Benefits of Neurotherapy with Brain Injury – Concussion – Stroke
In cases of TBI, neurofeedback is probably better than any medication or supplement. – Richard Brown, MD; Associate Clinical Professor of Psychiatry, Columbia College of Physicians and Surgeons, New York, NY
Anyone who has suffered a stroke knows the devastating, life altering changes that occur. Often movement will be restricted or lost all together on one side, speech may be impacted or lost entirely, and the functioning of the brain feels frustratingly compromised. Physical therapy, speech therapy, psychotherapy and occupational therapy play a role. However, after 2 years fewer gains are typically made (and fewer expected). Enter neurotherapy.
When the brain suffers damage, often slower brainwaves—delta and theta—rush to the site of the injury to begin repairing. These are the brainwaves babies, toddlers and youth spend much time in while their brains are developing because their brains are developing. These slow waves are the waves of angiogenesis, neuroplasticity, and neurogenesis. Thus, it makes perfect sense that the brain would produce these waves when trying to regenerate damaged tissue.
However, the patterns of delta and theta become locked, entrenched, and habitual, preventing growth out of the stroke/TBI disabled state. The use of neurotherapy, pulsed electromagnetic frequency, and neurofeedback can create profound shifts in your ability to recuperate and recover from your injury.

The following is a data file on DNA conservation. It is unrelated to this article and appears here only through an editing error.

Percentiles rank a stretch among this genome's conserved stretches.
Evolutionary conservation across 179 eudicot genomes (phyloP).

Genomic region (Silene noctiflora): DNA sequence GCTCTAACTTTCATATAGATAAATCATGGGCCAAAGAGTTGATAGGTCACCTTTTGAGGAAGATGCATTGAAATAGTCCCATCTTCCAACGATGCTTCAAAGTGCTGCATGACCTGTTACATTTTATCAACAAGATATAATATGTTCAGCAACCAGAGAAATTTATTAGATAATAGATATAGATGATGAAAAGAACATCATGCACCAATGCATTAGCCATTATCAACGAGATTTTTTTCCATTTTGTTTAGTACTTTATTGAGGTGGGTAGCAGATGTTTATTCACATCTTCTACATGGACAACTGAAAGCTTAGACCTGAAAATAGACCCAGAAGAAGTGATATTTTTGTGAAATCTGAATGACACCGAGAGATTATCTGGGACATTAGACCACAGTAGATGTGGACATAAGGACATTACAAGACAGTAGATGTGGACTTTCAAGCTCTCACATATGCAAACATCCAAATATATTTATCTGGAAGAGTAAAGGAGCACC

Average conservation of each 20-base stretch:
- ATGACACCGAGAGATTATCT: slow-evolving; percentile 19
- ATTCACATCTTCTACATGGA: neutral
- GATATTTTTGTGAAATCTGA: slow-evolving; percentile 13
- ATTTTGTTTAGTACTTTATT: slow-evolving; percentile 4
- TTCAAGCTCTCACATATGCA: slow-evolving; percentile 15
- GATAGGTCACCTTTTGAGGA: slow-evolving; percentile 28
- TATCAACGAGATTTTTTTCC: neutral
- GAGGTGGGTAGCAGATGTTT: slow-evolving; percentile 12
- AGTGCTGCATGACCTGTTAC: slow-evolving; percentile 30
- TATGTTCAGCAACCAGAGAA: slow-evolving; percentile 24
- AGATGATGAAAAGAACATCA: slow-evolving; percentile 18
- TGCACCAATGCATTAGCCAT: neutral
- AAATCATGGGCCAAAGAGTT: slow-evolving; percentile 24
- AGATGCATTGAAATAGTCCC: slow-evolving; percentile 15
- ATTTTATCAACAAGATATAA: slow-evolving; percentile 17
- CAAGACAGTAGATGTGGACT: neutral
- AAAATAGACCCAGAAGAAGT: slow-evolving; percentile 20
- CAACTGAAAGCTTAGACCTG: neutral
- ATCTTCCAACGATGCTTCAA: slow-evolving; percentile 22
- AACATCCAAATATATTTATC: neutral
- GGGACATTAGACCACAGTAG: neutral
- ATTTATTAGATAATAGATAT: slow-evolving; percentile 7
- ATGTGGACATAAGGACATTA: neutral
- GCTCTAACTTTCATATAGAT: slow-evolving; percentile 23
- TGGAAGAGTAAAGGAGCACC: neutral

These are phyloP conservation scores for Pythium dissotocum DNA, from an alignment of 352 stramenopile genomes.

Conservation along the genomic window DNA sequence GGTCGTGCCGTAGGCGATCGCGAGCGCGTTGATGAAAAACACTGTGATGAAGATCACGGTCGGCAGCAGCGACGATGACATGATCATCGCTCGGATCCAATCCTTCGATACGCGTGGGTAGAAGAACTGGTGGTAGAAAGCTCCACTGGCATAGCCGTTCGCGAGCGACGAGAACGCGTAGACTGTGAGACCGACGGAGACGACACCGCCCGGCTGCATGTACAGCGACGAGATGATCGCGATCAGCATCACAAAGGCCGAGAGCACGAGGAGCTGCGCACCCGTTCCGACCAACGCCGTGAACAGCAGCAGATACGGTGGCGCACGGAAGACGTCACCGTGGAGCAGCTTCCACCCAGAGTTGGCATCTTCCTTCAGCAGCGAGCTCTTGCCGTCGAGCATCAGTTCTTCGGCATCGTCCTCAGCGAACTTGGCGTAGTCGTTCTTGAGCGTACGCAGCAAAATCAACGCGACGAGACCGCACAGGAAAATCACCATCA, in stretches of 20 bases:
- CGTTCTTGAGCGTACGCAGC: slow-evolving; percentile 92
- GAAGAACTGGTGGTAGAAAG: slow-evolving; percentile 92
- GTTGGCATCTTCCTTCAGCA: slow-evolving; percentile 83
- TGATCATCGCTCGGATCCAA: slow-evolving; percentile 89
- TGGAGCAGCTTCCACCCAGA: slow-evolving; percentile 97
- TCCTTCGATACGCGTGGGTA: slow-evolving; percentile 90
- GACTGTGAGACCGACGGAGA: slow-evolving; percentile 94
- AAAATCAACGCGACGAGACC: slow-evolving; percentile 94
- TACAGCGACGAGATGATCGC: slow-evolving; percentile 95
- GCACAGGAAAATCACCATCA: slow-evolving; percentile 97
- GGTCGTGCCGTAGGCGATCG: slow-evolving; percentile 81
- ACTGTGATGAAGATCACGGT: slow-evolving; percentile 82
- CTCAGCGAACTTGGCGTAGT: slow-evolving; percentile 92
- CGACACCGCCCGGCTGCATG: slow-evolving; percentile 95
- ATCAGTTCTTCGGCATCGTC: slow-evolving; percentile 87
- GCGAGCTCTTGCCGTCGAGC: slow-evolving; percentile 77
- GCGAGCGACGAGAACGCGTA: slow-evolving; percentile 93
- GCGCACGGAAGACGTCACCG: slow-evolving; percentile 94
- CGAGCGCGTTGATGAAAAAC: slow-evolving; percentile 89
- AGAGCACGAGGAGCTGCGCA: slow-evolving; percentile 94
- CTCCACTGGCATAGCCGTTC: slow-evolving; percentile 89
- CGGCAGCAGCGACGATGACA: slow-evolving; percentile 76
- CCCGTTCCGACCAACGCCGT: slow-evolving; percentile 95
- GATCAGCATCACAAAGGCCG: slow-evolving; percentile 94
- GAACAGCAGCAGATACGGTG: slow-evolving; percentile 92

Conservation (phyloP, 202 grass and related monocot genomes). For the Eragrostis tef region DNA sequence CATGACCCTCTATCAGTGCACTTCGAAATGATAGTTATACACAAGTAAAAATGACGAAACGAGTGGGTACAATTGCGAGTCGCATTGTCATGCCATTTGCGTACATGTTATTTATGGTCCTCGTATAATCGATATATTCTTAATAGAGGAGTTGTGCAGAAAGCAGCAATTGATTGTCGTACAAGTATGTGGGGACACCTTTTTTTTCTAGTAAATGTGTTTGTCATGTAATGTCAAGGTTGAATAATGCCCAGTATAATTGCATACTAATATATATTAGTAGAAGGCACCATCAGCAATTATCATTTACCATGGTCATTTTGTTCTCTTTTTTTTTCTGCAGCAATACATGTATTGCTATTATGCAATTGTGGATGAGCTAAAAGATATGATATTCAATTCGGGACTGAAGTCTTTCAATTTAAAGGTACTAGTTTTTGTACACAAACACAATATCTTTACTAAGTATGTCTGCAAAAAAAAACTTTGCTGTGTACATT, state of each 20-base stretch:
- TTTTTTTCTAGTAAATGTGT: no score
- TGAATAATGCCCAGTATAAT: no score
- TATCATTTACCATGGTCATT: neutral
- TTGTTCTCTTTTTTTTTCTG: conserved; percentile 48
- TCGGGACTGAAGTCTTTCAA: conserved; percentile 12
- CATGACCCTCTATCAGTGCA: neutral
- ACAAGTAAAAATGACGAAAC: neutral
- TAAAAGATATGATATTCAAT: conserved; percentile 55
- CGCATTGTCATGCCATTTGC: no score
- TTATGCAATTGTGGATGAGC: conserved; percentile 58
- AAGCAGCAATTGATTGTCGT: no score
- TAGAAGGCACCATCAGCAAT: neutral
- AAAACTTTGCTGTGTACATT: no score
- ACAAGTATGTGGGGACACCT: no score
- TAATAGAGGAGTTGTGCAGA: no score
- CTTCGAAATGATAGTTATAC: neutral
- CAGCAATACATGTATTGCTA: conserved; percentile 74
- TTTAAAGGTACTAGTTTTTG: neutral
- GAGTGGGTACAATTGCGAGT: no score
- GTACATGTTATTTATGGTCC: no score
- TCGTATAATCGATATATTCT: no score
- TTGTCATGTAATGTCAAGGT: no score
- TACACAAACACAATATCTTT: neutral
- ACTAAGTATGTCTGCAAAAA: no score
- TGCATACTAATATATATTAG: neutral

With neurotherapy, we can target train specific areas of the brain that relate to speech (for example, Broca’s or Wernicke’s area) or movement (such as the sensory motor strip). By reinforcing the frequencies and patterns we want to see the brain generate, we can help ease you back into your normal ways of being.
A clenched and unusable hand may become operational again. An easy gait returns to replace a stiff stagger. Fluid speech begins first in word finding, then sentence completion, into full conversation.
A caveat: the level of recovery that can be achieved is not predictable and the willingness, hope, patience and cooperation of the patient is essential to success. Overall, neurotherapy has been successfully applied to patients with mild traumatic brain injury. Hundreds of case studies have been presented at conferences, published in academic journals and, most importantly, undertaken for the ultimate benefit of those involved.
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